The Crisis in Ukraine

While working from home on Sunday evening, I was listening to 60 minutes in the background.  The news program caught my attention as as the focus shifted to Ukrain and a segment entitled, “The heart of the revolution.”  The reporters suggested that a “team mentality” had developed in Independence Square, contributing to the success of the revolution to date.  I was intrigued.


Above, a beautiful image of Independence Square, the center square of Kiev, as well as the capital of Ukraine.

Today, the center of the city looks quite different.  It’s home to thousands of insurgents sustaining a revolution agains Ukriane’s government.

kiev 2  kiev 3   kiev4

The news segment noted the informal leadership that has been instrumental in maintaining the efforts to over through the government.  As the segment progressed, I noted the social capital that has developed among those who have been living – quite literally – in the square for months.  Some members of the community serve food, others pick up debris, serve to protect the camp, or prepare provisions such as firewood.  Each member of this community seem to be serving because they believe in the cause, and each other.  The cohesion of the make-shift community has, no doubt, contributed to the success of the movement.

Social capital can be defined broadly as the expected collective or economic benefits derived from the preferential treatment and cooperation between individuals and groups.  According to Robert Putnam, in Bowling Alone, social capital refers to the “collective value of all ‘social networks’ and the inclinations that arise from these networks to do things for each other.”  Putnam indicates that social capital works through multiple channels:

  • Information flows (e.g. learning about jobs, learning about candidates running for office, exchanging ideas at college, etc.) depend on social capital.
  • Norms of reciprocity (mutual aid) rely on social networks. Bonding networks that connect folks who are similar sustain particularized (in-group) reciprocity. Bridging networks that connect individuals who are diverse sustain generalized reciprocity.
  • Collective action depends upon social networks (e.g., the role that the black church played in the Civil Rights movement) although collective action also can foster new networks.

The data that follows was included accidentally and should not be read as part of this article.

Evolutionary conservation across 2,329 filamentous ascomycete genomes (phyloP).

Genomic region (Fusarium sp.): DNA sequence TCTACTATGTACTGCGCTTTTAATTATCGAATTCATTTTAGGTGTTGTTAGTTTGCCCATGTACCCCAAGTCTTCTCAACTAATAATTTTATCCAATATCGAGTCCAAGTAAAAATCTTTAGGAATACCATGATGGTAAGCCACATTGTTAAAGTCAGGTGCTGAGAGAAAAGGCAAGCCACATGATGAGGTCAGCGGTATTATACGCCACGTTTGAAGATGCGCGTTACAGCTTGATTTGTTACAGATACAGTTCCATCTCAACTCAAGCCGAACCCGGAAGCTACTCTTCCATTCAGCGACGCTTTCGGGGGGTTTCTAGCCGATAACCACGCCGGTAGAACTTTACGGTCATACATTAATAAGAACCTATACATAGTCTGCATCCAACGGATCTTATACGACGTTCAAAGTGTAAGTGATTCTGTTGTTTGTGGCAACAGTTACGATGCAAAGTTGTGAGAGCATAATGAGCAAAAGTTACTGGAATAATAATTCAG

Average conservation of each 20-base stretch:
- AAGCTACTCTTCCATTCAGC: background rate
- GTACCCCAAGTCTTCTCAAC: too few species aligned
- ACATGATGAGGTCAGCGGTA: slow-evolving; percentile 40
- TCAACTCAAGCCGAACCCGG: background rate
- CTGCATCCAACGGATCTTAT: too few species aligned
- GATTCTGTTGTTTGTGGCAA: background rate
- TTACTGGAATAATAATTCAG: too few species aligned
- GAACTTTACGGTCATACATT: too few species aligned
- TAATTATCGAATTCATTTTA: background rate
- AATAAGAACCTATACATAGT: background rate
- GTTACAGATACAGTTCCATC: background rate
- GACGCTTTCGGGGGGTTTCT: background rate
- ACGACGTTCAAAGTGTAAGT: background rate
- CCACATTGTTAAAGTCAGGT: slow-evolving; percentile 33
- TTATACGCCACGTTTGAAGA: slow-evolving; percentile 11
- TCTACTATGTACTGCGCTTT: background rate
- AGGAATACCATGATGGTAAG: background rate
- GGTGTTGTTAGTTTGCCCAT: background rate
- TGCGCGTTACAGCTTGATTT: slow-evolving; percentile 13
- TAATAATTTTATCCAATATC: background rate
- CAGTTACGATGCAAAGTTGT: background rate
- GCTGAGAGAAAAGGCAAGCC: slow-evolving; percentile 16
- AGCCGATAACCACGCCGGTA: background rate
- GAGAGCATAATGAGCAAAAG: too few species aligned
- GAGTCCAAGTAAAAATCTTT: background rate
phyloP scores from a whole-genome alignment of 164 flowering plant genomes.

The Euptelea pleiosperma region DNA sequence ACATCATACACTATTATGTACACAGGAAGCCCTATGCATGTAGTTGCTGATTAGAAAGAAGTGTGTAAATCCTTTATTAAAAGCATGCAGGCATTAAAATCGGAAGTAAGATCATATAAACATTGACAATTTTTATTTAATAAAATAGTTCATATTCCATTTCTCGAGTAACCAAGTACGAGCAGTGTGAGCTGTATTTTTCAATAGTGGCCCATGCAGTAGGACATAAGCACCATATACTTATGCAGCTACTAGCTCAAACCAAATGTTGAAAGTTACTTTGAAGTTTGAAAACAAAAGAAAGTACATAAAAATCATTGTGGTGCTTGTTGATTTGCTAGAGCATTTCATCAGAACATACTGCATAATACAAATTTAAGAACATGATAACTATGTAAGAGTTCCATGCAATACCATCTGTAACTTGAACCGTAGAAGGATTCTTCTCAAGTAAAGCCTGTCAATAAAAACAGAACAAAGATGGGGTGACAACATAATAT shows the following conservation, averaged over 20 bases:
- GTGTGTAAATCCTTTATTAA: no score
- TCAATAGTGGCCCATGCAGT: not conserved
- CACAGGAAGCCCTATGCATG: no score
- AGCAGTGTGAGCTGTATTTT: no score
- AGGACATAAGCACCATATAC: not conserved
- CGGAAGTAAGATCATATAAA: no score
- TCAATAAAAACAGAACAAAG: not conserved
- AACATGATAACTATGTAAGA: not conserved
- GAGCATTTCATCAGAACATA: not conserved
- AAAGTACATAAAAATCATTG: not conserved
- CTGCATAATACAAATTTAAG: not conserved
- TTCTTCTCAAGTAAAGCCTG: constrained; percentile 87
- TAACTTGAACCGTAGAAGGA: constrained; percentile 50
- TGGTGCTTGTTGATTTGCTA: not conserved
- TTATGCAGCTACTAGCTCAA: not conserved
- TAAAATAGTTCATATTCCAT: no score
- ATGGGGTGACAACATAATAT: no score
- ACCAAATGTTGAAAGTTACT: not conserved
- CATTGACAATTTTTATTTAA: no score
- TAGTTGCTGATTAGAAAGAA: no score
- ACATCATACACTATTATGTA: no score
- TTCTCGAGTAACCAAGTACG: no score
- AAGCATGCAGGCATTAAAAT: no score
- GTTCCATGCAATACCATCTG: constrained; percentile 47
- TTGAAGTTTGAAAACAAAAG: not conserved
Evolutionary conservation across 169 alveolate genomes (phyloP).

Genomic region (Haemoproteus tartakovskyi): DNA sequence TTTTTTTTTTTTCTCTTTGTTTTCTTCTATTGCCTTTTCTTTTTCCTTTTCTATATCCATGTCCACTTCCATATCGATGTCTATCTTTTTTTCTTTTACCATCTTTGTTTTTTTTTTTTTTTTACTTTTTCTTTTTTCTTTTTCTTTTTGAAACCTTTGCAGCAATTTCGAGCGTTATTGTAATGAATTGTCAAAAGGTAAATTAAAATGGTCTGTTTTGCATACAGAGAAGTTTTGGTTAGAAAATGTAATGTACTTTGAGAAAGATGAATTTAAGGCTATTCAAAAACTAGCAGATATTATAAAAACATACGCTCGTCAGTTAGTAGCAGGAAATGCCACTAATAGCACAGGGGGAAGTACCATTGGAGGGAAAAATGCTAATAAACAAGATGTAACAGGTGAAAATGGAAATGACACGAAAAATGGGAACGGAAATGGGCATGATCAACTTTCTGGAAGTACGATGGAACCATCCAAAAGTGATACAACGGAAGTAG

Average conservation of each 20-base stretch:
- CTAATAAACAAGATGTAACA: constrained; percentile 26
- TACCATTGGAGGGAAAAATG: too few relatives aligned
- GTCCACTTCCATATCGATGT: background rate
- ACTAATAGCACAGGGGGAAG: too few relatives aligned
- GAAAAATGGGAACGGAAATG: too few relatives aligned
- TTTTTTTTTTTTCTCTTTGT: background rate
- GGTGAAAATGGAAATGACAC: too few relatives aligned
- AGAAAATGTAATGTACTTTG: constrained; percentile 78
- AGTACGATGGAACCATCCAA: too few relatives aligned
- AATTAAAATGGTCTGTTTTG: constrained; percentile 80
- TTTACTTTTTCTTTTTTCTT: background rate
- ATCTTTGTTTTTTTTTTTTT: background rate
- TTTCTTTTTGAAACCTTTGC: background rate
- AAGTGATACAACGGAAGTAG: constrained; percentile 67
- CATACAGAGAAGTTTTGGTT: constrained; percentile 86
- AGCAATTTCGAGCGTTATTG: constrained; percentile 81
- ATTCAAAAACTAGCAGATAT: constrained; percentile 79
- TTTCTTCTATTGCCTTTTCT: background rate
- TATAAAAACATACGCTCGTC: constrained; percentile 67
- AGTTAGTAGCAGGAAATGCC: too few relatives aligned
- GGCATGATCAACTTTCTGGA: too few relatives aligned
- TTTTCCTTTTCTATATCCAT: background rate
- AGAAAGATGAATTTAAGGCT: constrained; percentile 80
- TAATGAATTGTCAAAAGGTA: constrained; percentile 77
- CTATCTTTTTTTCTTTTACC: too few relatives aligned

• Broader identities and solidarity are encouraged by social networks that help translate an “I” mentality into a “we” mentality.

In this case, bonding social capital, that is social capital within a homogenous group, serves as the foundation for the sustained revolution.

PPIt remains to be seen how one of Ukriane’s oligarchs and the country’s ninth richest man, Petro Poroshenko, will influence the next phases of the revolution.  Forbes notes that Poroshenko’s net worth is approximately $1.3 Billion and leads presidential election polls in Ukriane according to the KyivPost.  In response to a 60 Minutes reporter asking how much time he spent in the square recently he comments, “Almost all of the time.  If you want the people to be with you, you must be together with the people.”  Proshenko explained that the revolution is about values and justice – two factors that contribute to the strength of the social capital that has developed in Kiev.  Proshenko values the network and uprising that has brought Urkaine to this state; he must now wait to determine the country’s next steps while continuing to support the network that has sustained the revolution to date.

Now, what?  We wait.  We wait along Proshenko and pray for peace.  We’ll watch with great anticipation as East Ukraine and Russia negotiate.  We’ll watch as the social capital that has developed and bonded insurgents is put to use during this trying time.  We’ll wait to see if the cohesion that has sustained efforts to overthrow the government is maintained as the deep division of a country aims to shift the history of the region forever.  We wait… and pray.

Leave a Reply

Fill in your details below or click an icon to log in: Logo

You are commenting using your account. Log Out /  Change )

Google photo

You are commenting using your Google account. Log Out /  Change )

Twitter picture

You are commenting using your Twitter account. Log Out /  Change )

Facebook photo

You are commenting using your Facebook account. Log Out /  Change )

Connecting to %s